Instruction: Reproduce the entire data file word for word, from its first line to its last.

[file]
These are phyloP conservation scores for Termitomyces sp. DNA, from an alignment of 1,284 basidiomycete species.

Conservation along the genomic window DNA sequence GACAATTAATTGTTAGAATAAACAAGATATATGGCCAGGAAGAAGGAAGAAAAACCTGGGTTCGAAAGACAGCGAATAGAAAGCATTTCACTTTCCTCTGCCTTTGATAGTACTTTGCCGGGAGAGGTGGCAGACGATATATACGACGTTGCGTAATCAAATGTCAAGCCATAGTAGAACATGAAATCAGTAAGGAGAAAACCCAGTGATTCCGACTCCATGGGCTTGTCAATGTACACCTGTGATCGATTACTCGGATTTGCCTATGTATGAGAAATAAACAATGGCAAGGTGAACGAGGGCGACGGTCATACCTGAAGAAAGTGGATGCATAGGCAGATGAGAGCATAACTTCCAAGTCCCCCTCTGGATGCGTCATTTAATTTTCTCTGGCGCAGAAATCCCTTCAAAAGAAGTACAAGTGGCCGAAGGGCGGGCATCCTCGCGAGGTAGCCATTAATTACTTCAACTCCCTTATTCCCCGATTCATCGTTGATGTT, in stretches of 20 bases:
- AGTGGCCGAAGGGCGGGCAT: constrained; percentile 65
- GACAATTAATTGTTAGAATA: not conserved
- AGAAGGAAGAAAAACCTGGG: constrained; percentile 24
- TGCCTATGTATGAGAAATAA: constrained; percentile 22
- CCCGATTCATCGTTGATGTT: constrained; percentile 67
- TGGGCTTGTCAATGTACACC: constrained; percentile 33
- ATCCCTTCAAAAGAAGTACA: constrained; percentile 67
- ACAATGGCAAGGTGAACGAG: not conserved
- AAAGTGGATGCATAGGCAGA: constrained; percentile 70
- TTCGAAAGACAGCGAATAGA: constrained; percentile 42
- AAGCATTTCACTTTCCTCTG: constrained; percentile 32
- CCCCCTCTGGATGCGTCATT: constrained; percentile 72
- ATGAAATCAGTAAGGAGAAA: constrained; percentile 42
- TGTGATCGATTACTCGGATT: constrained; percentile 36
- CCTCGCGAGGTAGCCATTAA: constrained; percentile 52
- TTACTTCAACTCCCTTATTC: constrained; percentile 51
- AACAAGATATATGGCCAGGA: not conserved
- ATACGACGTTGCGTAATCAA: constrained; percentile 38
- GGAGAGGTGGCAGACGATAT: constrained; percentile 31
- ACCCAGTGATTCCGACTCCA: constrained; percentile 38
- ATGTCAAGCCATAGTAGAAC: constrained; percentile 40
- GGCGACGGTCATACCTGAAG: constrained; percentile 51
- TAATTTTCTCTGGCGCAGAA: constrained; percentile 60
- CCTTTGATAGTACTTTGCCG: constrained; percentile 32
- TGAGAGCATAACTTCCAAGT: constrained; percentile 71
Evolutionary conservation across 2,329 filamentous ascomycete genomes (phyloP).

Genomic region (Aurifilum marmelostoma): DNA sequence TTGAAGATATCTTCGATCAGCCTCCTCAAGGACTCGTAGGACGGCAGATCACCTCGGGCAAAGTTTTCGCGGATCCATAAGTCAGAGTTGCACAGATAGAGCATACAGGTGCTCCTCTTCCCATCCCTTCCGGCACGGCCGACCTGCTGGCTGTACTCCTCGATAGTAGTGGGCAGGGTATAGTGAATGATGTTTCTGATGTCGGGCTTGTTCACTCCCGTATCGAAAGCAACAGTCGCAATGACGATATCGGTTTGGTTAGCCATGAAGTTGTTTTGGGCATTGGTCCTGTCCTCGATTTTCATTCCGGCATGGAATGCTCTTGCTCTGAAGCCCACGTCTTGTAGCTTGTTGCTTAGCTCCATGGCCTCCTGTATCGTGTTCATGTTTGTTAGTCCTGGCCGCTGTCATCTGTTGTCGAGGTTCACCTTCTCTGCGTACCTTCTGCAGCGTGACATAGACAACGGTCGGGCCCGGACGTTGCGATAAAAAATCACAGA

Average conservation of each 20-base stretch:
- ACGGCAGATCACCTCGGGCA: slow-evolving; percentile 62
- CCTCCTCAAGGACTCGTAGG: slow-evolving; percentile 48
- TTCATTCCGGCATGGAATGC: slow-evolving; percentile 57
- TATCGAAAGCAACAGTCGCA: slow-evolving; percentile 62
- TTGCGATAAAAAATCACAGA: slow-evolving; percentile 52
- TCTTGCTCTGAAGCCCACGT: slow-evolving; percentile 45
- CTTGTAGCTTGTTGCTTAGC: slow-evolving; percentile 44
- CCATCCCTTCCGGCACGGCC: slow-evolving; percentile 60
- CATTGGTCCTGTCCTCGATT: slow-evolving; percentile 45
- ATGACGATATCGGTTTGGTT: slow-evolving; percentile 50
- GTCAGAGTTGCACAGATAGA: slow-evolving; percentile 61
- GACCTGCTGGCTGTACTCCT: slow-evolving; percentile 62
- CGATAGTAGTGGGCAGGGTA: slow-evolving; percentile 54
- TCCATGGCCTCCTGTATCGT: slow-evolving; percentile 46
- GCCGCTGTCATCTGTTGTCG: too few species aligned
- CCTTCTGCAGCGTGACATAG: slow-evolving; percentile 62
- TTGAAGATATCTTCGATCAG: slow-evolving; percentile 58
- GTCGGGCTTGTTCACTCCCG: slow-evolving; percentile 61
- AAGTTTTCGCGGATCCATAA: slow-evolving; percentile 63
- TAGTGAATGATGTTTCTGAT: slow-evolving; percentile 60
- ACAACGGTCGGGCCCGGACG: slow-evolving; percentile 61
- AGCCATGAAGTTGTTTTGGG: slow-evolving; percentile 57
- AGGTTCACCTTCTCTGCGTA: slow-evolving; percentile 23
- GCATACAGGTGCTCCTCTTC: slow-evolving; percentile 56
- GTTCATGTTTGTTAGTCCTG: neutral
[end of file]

These are phyloP conservation scores for Termitomyces sp. DNA, from an alignment of 1,284 basidiomycete species.

Conservation along the genomic window DNA sequence GACAATTAATTGTTAGAATAAACAAGATATATGGCCAGGAAGAAGGAAGAAAAACCTGGGTTCGAAAGACAGCGAATAGAAAGCATTTCACTTTCCTCTGCCTTTGATAGTACTTTGCCGGGAGAGGTGGCAGACGATATATACGACGTTGCGTAATCAAATGTCAAGCCATAGTAGAACATGAAATCAGTAAGGAGAAAACCCAGTGATTCCGACTCCATGGGCTTGTCAATGTACACCTGTGATCGATTACTCGGATTTGCCTATGTATGAGAAATAAACAATGGCAAGGTGAACGAGGGCGACGGTCATACCTGAAGAAAGTGGATGCATAGGCAGATGAGAGCATAACTTCCAAGTCCCCCTCTGGATGCGTCATTTAATTTTCTCTGGCGCAGAAATCCCTTCAAAAGAAGTACAAGTGGCCGAAGGGCGGGCATCCTCGCGAGGTAGCCATTAATTACTTCAACTCCCTTATTCCCCGATTCATCGTTGATGTT, in stretches of 20 bases:
- AGTGGCCGAAGGGCGGGCAT: constrained; percentile 65
- GACAATTAATTGTTAGAATA: not conserved
- AGAAGGAAGAAAAACCTGGG: constrained; percentile 24
- TGCCTATGTATGAGAAATAA: constrained; percentile 22
- CCCGATTCATCGTTGATGTT: constrained; percentile 67
- TGGGCTTGTCAATGTACACC: constrained; percentile 33
- ATCCCTTCAAAAGAAGTACA: constrained; percentile 67
- ACAATGGCAAGGTGAACGAG: not conserved
- AAAGTGGATGCATAGGCAGA: constrained; percentile 70
- TTCGAAAGACAGCGAATAGA: constrained; percentile 42
- AAGCATTTCACTTTCCTCTG: constrained; percentile 32
- CCCCCTCTGGATGCGTCATT: constrained; percentile 72
- ATGAAATCAGTAAGGAGAAA: constrained; percentile 42
- TGTGATCGATTACTCGGATT: constrained; percentile 36
- CCTCGCGAGGTAGCCATTAA: constrained; percentile 52
- TTACTTCAACTCCCTTATTC: constrained; percentile 51
- AACAAGATATATGGCCAGGA: not conserved
- ATACGACGTTGCGTAATCAA: constrained; percentile 38
- GGAGAGGTGGCAGACGATAT: constrained; percentile 31
- ACCCAGTGATTCCGACTCCA: constrained; percentile 38
- ATGTCAAGCCATAGTAGAAC: constrained; percentile 40
- GGCGACGGTCATACCTGAAG: constrained; percentile 51
- TAATTTTCTCTGGCGCAGAA: constrained; percentile 60
- CCTTTGATAGTACTTTGCCG: constrained; percentile 32
- TGAGAGCATAACTTCCAAGT: constrained; percentile 71
Evolutionary conservation across 2,329 filamentous ascomycete genomes (phyloP).

Genomic region (Aurifilum marmelostoma): DNA sequence TTGAAGATATCTTCGATCAGCCTCCTCAAGGACTCGTAGGACGGCAGATCACCTCGGGCAAAGTTTTCGCGGATCCATAAGTCAGAGTTGCACAGATAGAGCATACAGGTGCTCCTCTTCCCATCCCTTCCGGCACGGCCGACCTGCTGGCTGTACTCCTCGATAGTAGTGGGCAGGGTATAGTGAATGATGTTTCTGATGTCGGGCTTGTTCACTCCCGTATCGAAAGCAACAGTCGCAATGACGATATCGGTTTGGTTAGCCATGAAGTTGTTTTGGGCATTGGTCCTGTCCTCGATTTTCATTCCGGCATGGAATGCTCTTGCTCTGAAGCCCACGTCTTGTAGCTTGTTGCTTAGCTCCATGGCCTCCTGTATCGTGTTCATGTTTGTTAGTCCTGGCCGCTGTCATCTGTTGTCGAGGTTCACCTTCTCTGCGTACCTTCTGCAGCGTGACATAGACAACGGTCGGGCCCGGACGTTGCGATAAAAAATCACAGA

Average conservation of each 20-base stretch:
- ACGGCAGATCACCTCGGGCA: slow-evolving; percentile 62
- CCTCCTCAAGGACTCGTAGG: slow-evolving; percentile 48
- TTCATTCCGGCATGGAATGC: slow-evolving; percentile 57
- TATCGAAAGCAACAGTCGCA: slow-evolving; percentile 62
- TTGCGATAAAAAATCACAGA: slow-evolving; percentile 52
- TCTTGCTCTGAAGCCCACGT: slow-evolving; percentile 45
- CTTGTAGCTTGTTGCTTAGC: slow-evolving; percentile 44
- CCATCCCTTCCGGCACGGCC: slow-evolving; percentile 60
- CATTGGTCCTGTCCTCGATT: slow-evolving; percentile 45
- ATGACGATATCGGTTTGGTT: slow-evolving; percentile 50
- GTCAGAGTTGCACAGATAGA: slow-evolving; percentile 61
- GACCTGCTGGCTGTACTCCT: slow-evolving; percentile 62
- CGATAGTAGTGGGCAGGGTA: slow-evolving; percentile 54
- TCCATGGCCTCCTGTATCGT: slow-evolving; percentile 46
- GCCGCTGTCATCTGTTGTCG: too few species aligned
- CCTTCTGCAGCGTGACATAG: slow-evolving; percentile 62
- TTGAAGATATCTTCGATCAG: slow-evolving; percentile 58
- GTCGGGCTTGTTCACTCCCG: slow-evolving; percentile 61
- AAGTTTTCGCGGATCCATAA: slow-evolving; percentile 63
- TAGTGAATGATGTTTCTGAT: slow-evolving; percentile 60
- ACAACGGTCGGGCCCGGACG: slow-evolving; percentile 61
- AGCCATGAAGTTGTTTTGGG: slow-evolving; percentile 57
- AGGTTCACCTTCTCTGCGTA: slow-evolving; percentile 23
- GCATACAGGTGCTCCTCTTC: slow-evolving; percentile 56
- GTTCATGTTTGTTAGTCCTG: neutral